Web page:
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The Quad: Exploring the origins, evolution of tipping culture in America

While most Americans may find tipping to be customary, the practice is not free from drawbacks. (Sakshi Joglekar/Daily Bruin staff)

By Amanda Houtz

Jan. 26, 2021 9:25 p.m.

Tipping may just be as much a part of American culture as football or the credence that bigger is better.

But though it might be fun to imagine Benjamin Franklin and George Washington leaving a tip after having a pint at City Tavern in Philadelphia, it probably didn’t happen. In fact, the Founding Fathers’ tavern days were close to 100 years ahead of the custom.

The norm of adding gratuity to one’s bill came to the United States by way of well-off Americans traveling to and from Europe in the 1850s and 1860s. Americans, apparently inspired by the European tradition in which a servant would receive extra money for exceptional service, brought tipping back home with them.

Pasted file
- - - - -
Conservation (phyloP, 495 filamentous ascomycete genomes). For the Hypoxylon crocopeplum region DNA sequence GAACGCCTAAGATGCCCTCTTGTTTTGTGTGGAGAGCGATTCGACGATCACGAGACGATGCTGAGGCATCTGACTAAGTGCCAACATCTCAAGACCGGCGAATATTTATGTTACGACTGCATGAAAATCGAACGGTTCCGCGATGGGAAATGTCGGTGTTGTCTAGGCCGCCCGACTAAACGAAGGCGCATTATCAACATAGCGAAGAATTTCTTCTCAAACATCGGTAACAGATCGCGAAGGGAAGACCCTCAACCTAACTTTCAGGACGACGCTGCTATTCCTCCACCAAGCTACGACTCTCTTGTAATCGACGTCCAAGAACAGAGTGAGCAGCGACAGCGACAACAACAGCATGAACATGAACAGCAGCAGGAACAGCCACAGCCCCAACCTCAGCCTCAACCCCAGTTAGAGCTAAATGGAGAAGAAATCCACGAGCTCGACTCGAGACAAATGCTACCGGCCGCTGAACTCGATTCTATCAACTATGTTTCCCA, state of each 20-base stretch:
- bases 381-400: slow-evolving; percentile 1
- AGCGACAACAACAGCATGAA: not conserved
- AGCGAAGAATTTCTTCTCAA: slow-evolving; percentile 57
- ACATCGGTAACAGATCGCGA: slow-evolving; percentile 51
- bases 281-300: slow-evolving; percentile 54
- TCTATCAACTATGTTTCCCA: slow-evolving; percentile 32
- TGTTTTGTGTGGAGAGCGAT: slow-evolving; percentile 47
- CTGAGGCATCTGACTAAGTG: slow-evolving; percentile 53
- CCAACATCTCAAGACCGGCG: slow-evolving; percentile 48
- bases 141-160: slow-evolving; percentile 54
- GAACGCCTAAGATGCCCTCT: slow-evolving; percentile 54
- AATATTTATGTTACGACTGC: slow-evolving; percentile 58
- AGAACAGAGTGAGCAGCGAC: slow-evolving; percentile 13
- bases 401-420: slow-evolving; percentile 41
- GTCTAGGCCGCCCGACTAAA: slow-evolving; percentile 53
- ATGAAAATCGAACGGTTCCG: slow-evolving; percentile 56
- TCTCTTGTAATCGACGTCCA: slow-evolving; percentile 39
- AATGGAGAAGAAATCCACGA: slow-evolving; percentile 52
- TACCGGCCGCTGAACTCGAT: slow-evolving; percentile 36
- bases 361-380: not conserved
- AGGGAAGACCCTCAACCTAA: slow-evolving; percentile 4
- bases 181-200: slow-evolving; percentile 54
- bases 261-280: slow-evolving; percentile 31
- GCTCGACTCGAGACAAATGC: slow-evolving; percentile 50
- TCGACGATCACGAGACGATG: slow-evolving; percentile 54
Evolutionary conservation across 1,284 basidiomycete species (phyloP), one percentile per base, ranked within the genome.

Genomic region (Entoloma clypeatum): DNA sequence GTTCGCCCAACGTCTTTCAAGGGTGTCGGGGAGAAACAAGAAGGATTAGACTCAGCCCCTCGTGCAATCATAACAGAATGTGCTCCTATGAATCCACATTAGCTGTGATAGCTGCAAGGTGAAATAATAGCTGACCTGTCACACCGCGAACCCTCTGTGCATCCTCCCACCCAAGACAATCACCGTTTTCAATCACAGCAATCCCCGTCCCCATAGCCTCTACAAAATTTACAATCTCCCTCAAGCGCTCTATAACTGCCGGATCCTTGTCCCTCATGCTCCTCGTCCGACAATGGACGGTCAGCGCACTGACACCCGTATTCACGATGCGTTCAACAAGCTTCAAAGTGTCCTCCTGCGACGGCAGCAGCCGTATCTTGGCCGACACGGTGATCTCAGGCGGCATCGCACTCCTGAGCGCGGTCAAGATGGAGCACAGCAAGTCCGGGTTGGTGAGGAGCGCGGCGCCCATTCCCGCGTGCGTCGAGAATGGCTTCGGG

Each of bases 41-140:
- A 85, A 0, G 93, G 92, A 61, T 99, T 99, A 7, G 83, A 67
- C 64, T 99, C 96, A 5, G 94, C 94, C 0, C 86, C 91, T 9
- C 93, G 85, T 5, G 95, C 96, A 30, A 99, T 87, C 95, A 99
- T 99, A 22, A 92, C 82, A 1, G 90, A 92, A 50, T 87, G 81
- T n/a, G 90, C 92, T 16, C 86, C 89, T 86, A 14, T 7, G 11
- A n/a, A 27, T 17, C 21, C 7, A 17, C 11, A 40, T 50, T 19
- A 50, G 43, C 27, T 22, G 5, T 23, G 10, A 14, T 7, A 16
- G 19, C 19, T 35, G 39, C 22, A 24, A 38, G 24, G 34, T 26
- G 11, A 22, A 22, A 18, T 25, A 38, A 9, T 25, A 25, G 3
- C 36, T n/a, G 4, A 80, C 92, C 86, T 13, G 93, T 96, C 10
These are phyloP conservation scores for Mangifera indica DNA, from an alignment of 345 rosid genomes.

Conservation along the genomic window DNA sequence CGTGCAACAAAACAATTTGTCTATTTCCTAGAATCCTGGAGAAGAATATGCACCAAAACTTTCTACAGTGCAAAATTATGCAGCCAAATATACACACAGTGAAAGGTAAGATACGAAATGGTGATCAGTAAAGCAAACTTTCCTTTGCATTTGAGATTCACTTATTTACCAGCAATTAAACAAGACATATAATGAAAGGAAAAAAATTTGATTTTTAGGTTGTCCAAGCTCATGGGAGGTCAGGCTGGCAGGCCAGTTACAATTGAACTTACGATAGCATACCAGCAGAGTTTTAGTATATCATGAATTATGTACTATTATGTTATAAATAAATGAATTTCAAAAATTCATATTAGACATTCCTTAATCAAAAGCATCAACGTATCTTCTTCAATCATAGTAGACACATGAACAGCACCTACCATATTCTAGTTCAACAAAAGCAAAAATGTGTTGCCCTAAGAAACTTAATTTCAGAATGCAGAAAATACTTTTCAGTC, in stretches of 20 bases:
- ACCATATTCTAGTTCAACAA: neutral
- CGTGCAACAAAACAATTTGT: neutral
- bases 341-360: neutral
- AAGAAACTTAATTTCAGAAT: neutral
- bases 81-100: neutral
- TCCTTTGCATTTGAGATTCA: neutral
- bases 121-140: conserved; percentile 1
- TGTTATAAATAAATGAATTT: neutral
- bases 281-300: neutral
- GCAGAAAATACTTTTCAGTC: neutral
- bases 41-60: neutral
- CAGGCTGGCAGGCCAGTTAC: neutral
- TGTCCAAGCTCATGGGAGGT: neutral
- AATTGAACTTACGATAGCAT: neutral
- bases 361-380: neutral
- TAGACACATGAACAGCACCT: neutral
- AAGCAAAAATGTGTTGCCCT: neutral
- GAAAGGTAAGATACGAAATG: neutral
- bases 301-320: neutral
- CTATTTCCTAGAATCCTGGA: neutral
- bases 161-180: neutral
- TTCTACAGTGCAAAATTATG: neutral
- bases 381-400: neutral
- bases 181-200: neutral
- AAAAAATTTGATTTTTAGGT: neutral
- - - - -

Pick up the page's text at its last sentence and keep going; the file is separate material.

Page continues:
The practice of tipping, however, was not met by most Americans with open arms. Diners raised complaints of classism, wondering how poor Americans could be asked to pay even more for their food. The anti-tipping sentiment in the U.S. was so strong in the 1860s that the aversion spread all the way to Europe.

Despite this initial rejection of tipping, paying gratuity gained traction in the U.S. in the post-Civil War era. Specifically, having people tip was a way for employers to avoid paying wages to former slaves working in restaurants or railroads.

Though the act of paying gratuity would continue to receive pushback through the early 1900s, the practice solidified ­over time – especially as restaurant owners realized the financial benefits of the system.

Now, a century later, tipping has once again been brought into the spotlight by the COVID-19 pandemic.

Since the onset of the pandemic, going into restaurants and leaving a tip is not something Los Angeles County residents are frequently doing. In fact, in-person dining in LA County has been suspended since Nov. 25.

However, LA County plans to reopen outdoor dining Friday, which will also open up more opportunities to tip. Plus, any visit to a coffee shop or placing a takeout order is enough to make clear that tipping is alive and well – but is this the preference of most consumers?